Has it really been 6 weeks? Can I really pace through one full month and a fortnight without sharing or proffering an opinion on something people, media or communications-related? It’s not as if we’ve been short of news, after all. Economic meltdown seems to have got a decent run for a start. That must merit a mention. Iran’s decision to toy with Israeli patience could well get a look in on one of those “tipping point blogs” that some of my Weber Shandwick colleagues do so well, too. And then there’s the really serious stuff – like whether calling your child a day of the week demands the interests of the social services department, celebrity or not.
So rather than try to play catch up with a flurry of blogtesimally dull posts, I thought a quick one-liner on the top five stories that have caught my imagination since late May might fill the void.
A word of caution though. The fact that I was holidaying in a sleepy village on the Suffolk coast for some of those weeks has, by my own admission, coloured my perspective. But then The East Anglian Daily Times is not known for its groundbreaking stories. Nor is the pebble-dashed coastline, that makes for a perfect family retreat, particularly well regarded for its wireless connectivity. In Suffolk, wireless connection means no connection at all; a LAN is a crossbred farmyard animal; and a router is a map. You get my point.
So, in no particular order, here’s what tickled my fancy.
A big word up, as they say in literary circles, to Salman Rushdie for being the recipient of the Man Booker Prize’s Best Book of Former Booker Prize Winners (a mouth full if ever there was one) for Midnight’s Children. A whopping 7000 (yes seven thousand) people voted online for the ex-fatwa man’s novel of genius. Which, when you consider American Idol had weekly audiences of 120 million (half of whom voted), gives you a perspective on people’s 21st Century reading habits. Or voting interests. Or both.
Well done the English public. Your unrelenting belief that an Englishman can win Wimbledon deserves a Queens Garden Party at the very least. In one short week, Henman Hill became Murray Mount (his girlfriend is suing the All England Club) and then, without warning, the hopes and aspirations of a nation came crashing down as quickly as you could say “Three Sets to Love”. The fact that the English Hope is a Scotsman is a fabulous reminder of the media’s ability to ignore the facts if they get in the way a decent story. My money is on Rafael Nadal being embraced as a local by the Daily Mail during next year’s Championships for the simple reason he hails from Majorca – which, of course, is effectively England’s south coast.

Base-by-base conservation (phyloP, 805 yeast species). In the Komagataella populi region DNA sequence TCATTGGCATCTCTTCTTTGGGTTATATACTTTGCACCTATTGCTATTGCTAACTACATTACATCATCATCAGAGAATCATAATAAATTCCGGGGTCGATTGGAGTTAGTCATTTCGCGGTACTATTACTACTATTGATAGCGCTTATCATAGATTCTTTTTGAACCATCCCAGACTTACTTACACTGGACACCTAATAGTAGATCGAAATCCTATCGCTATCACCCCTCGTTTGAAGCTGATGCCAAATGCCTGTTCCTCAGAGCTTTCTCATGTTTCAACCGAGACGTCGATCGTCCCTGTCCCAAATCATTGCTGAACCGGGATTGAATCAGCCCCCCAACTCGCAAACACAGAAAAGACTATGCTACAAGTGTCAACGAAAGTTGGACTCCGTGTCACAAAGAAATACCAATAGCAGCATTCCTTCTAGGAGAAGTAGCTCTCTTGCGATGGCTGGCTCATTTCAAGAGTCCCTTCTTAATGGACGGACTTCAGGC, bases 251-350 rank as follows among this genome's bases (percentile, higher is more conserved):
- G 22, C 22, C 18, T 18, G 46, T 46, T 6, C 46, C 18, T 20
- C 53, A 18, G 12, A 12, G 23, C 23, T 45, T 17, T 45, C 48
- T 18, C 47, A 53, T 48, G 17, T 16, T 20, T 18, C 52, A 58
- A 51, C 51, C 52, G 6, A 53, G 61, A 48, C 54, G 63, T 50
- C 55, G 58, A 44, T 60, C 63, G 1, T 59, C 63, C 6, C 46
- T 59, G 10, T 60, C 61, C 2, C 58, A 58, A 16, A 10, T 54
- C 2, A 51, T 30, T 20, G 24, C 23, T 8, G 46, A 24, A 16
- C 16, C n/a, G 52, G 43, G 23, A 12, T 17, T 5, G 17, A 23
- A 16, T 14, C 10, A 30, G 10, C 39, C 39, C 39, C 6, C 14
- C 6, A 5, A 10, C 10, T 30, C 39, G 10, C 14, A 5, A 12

A special mention must go to the attendees of the G8 Summit. At a time when each and every political leader is telling its countrymen to tighten their collective belts in the face of economic adversity, and the state of the planet looks more grim each and every day, our Right Honourable representatives failed once more to do anything more than compliment their Japanese hosts on the smoked eel. Putting things off to next year, in the knowledge that half of them won’t be there anyway, is neither astute politics or ethically sound judgement.
Still at the G8 summit, lots of high fiving for the White House’s press team. Here’s a group of very serious looking ex-hacks who clearly understand the power of a Freudian Slip when they see one. Far from making any public comment about the politics of those political leaders around the table, they simply provide some relevant material of interest in the travelling journo’s media briefing pack. Of course, on the face of it, the Encyclopaedia of World Biography would seem like a reasonable source of info to slot between the sheets. Alas no. The EWB’s profile of Silvio Belusconi described him as “one of the most controversial leaders in a country known for governmental corruption and vice …. regarded by many as a political dilettante who gained his high office only through the use of his considerable influence on the national media until he was forced out of office in 2006”. Uncle Sam has a sense of humour. Can’t wait for the Italian’s response. I bet it includes the word, “Florida”.
And last, but not least, it would be remiss of me not to mention the Democratic nominees, Mr Obama and Mrs Clinton. I, like many others, had hoped that the end of their highly charged contest would be a wonderful thing, allowing us to get on with the rest of lives with a degree of peace. Retrospectively, this seems ill-judged. Since the referee rang his final bell, there’s been a stream of media commentary that must be considered accountable in part for fuelling the economic, political and commercial gloom. What’s been missing from our media in the past 6 weeks has been the quiet sense of optimism about what the future (albeit America’s future) could be. Now the optimism has left the headlines there’s only one thing to do. Bookmark the East Anglian Daily Times and sign up to Nadal’s Fan Club. Next year’s Wimbledon could finally bring an English(ish) winner and that simply has to be good news.